A major windstorm that blasted through the Intermountain West on Wednesday and Thursday is producing blizzard conditions on the Plains — a moderate snowfall combining with fierce gusts to bring whiteout conditions and treacherous travel. Wind advisories and high-wind warnings are up in 13 states from the Gulf Coast to Canada as the storm makes its cross-country trek after steering a top-tier “atmospheric river” into the Pacific Northwest early in the week.

Blizzard warnings brushed up against Minneapolis, while also including Omaha and Sioux City, Iowa. That’s where the most significant overlap of light to moderate snow and winds gusting to 50 mph could result in blizzard conditions, with visibilities below a quarter-mile.

Despite the inclement weather, flights were still operating on time at Eppley Airfield in Omaha and Minneapolis International Airport, and power outages were minimal.

Omaha recorded a 55 mph gust in the 8 a.m. hour Friday, with strong winds since midafternoon Thursday. Snow had been reported continuously since 7 p.m. Thursday, but blizzard criteria hadn’t been met yet, since visibilities had remained a bit too high. Conditions were expected to gradually improve in the Corn Belt and Upper Midwest later Friday, though strong winds will persist through the evening.

In Iowa, Interstate 235 was shut down for a time in Des Moines but had since been reopened, while Interstate 80 westbound was blocked because of a crash.

The Iowa Department of Transportation tweeted, “the visibility on roads in [southwest] Iowa is nearly zero in many locations,” urging motorists to “please … not travel if it’s not absolutely necessary.”

The harshest conditions and most dangerous roadways were in the southwest part of the state, where blizzard conditions were underway.

Conditions were equally bad across the Missouri River in Nebraska, where Interstate 80 westbound was again closed east of Grand Island. Numerous wind gusts in south-central and southeastern Nebraska were clocked between 45 and 60 mph. The entire Cornhusker State was under a high wind warning.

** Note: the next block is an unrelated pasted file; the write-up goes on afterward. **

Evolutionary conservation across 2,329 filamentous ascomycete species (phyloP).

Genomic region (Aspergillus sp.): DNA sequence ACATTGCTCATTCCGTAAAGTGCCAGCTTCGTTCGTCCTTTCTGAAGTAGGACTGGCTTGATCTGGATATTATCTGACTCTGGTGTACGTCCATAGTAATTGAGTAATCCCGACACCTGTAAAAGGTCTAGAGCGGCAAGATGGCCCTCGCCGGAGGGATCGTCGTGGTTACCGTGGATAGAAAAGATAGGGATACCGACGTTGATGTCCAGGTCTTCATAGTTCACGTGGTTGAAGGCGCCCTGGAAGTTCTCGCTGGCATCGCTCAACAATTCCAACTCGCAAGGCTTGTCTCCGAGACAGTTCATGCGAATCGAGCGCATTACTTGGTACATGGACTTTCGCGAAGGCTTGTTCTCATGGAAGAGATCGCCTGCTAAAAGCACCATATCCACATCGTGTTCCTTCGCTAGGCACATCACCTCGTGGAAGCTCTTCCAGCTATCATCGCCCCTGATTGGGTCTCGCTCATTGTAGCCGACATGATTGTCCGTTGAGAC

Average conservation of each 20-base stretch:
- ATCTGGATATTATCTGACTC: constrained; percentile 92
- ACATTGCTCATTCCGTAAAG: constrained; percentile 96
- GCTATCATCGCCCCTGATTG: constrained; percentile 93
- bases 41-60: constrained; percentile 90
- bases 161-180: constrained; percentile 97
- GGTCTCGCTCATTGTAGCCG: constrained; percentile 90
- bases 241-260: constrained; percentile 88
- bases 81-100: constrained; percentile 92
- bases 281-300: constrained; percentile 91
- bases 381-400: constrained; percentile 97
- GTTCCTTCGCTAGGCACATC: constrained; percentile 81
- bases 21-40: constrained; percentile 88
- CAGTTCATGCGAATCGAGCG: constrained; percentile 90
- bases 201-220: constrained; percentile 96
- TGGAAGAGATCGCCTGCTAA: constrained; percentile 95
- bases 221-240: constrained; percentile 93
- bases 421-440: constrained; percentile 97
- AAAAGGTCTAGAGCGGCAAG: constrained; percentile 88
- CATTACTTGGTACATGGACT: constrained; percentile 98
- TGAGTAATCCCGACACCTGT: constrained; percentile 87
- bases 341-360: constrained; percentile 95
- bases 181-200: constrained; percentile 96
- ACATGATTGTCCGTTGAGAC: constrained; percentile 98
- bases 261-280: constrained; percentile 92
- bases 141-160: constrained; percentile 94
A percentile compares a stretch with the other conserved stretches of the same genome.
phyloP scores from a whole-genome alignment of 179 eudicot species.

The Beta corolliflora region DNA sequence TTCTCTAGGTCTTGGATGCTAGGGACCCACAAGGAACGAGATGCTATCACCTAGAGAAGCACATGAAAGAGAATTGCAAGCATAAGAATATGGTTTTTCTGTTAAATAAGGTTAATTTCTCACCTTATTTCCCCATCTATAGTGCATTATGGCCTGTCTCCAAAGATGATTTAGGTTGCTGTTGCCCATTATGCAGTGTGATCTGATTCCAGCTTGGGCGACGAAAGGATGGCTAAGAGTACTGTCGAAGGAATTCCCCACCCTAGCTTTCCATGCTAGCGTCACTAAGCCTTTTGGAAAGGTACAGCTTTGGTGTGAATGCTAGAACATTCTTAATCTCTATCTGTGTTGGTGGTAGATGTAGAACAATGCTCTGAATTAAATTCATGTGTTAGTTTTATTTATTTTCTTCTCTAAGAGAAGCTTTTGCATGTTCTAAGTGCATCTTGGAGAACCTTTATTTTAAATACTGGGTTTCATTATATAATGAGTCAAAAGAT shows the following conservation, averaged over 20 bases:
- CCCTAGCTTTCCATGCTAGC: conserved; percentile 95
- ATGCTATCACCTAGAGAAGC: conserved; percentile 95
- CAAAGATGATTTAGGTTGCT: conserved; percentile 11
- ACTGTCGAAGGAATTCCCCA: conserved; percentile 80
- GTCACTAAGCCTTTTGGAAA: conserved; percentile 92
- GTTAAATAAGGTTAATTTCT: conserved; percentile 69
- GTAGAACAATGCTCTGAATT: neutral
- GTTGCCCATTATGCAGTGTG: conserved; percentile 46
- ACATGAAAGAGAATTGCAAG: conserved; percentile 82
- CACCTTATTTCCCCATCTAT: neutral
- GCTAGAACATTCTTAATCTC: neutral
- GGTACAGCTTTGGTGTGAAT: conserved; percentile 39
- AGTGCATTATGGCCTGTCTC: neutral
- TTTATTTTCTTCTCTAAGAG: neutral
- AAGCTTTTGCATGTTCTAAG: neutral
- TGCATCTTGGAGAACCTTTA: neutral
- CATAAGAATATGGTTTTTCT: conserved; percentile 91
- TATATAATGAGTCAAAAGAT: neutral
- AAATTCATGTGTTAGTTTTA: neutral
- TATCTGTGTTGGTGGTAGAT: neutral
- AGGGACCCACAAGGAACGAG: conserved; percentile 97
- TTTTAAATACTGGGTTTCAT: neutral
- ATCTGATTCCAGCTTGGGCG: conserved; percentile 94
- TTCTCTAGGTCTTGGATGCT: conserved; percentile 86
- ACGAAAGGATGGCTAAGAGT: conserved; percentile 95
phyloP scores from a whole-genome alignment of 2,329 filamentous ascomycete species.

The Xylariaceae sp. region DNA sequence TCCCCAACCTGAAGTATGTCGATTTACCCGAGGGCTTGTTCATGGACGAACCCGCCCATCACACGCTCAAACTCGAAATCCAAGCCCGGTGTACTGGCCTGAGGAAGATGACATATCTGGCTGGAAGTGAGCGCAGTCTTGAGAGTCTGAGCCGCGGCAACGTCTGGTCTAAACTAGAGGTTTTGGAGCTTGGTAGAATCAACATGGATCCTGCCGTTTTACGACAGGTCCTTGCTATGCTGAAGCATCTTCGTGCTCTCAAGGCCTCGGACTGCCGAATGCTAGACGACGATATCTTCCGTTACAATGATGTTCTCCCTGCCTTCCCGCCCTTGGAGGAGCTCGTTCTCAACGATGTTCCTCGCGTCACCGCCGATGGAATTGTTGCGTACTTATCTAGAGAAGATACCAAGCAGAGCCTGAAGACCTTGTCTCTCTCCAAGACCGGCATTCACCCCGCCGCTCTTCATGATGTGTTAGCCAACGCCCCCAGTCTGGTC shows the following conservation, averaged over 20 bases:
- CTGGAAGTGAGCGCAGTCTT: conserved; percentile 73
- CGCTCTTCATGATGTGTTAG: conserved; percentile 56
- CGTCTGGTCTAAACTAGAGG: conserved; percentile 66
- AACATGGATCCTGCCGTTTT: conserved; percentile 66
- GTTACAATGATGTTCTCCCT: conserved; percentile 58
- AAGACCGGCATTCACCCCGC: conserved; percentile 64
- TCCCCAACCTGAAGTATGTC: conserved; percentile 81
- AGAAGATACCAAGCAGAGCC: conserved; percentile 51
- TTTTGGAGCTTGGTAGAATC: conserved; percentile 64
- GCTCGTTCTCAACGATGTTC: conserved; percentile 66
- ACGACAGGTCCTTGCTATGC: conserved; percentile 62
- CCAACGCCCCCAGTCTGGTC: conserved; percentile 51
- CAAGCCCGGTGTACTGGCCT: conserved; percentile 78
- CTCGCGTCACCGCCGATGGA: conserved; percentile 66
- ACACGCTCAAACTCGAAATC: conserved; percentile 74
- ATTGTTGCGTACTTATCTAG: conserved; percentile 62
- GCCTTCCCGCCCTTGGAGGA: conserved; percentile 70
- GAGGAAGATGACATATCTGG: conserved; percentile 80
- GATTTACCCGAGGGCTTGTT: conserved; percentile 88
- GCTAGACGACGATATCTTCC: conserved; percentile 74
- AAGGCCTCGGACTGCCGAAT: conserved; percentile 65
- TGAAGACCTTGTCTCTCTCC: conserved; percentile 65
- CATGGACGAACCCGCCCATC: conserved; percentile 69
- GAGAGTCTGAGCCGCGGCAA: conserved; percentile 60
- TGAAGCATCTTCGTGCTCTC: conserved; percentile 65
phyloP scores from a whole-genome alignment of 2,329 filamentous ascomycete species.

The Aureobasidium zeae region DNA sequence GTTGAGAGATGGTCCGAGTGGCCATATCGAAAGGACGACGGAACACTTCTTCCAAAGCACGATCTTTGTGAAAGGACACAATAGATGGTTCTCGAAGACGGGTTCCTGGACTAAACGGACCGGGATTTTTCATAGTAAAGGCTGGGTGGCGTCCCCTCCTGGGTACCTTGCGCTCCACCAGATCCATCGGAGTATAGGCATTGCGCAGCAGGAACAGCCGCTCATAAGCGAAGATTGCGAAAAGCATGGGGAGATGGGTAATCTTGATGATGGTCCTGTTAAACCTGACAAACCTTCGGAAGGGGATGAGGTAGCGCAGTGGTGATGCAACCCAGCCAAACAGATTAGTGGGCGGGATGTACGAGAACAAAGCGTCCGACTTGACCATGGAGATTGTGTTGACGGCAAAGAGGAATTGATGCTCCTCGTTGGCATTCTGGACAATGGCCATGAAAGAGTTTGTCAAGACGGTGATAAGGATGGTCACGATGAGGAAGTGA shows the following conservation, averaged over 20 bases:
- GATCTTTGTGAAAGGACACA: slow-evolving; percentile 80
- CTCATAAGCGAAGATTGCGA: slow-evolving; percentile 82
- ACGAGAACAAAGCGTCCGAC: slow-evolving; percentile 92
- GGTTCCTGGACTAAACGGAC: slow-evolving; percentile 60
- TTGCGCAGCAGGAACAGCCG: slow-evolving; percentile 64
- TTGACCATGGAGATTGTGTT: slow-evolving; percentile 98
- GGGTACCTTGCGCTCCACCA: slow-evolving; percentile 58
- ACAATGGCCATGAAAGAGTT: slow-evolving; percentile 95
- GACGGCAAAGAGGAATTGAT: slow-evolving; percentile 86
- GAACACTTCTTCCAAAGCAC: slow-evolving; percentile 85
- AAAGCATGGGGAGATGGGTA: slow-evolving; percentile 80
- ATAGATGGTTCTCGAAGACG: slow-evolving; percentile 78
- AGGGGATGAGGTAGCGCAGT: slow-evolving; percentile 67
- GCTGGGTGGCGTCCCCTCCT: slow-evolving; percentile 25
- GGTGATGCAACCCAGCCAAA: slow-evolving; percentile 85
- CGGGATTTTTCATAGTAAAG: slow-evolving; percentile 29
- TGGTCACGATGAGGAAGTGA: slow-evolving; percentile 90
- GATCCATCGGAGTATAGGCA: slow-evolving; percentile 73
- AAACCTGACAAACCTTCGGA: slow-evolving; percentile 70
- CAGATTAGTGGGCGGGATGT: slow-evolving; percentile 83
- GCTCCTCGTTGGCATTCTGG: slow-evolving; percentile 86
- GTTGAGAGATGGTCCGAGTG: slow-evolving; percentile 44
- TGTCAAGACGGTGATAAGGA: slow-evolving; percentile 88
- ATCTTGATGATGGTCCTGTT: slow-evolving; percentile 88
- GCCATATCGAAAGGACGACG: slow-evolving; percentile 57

At 11 a.m. Central time, the worst weather was concentrated in a band of light to moderate snow in the western quarter of Iowa and eastern third of Nebraska.

Snow totals associated with the blizzard were low in comparison with recent winter storms to strike the Midwest and the Plains. In fact, most of eastern Nebraska and areas east of the James Valley in South Dakota were only looking at totals between one and three inches. The issue isn’t the snow, but rather the combination of snow and wind.

“Don’t be fooled by low snow totals,” warned the National Weather Service in Omaha. “The winds gusting to 60 mph could cause whiteout conditions and make for extremely dangerous travel.”

Farther east in north-central Iowa and southeastern Minnesota, three to five inches were anticipated with localized tallies around seven inches. Most of the snow had already fallen, with only an inch or two left to go. Some patchy freezing mist or drizzle may develop during the evening.

Minneapolis had picked up 2.9 inches by 6 a.m.

The storm had already unleashed furious winds across much of the West earlier this week, including a gust to 105 mph Wednesday afternoon in Laramie, Wyo. A gust to 107 mph was measured just southeast of Salt Lake City in the Wasatch Mountains.

Structural damage was even noted in parts of Montana, where forecasters at the Weather Service office in Great Falls witnessed a toppled silo careening through fields adjacent to their building. In Glasgow, launching a weather balloon into strong winds Wednesday evening proved highly challenging.

A number of 65 to 85 mph wind gusts were recorded in the foothills and valleys of Montana and Wyoming, with sporadic gusts of 90 to 100 mph in the high elevations.

Strong winds were still ongoing along the Front Range of the Rockies. Limon, Colo. reported a gust to 72 mph, along with considerable blowing dust reducing visibilities below a half-mile.

The same storm system can even be traced back to an early-week deluge that dropped up to 10 inches of rain in the Pacific Northwest. The instigating low pressure helped yank an “atmospheric river” of moisture from the deep tropics ashore, the resultant meteorological fire hose causing flooding and mudslides.

The storm will temper some before shuttling a line of downpours into the Mid-Atlantic and Northeast along a cold front overnight Friday, with a few one- to two-inch rain totals in southeast New England inside of Interstate 495. The Champlain Valley of New York and Vermont, northern New Hampshire and western Maine can all expect some accumulating snow, with localized amounts to 10 inches.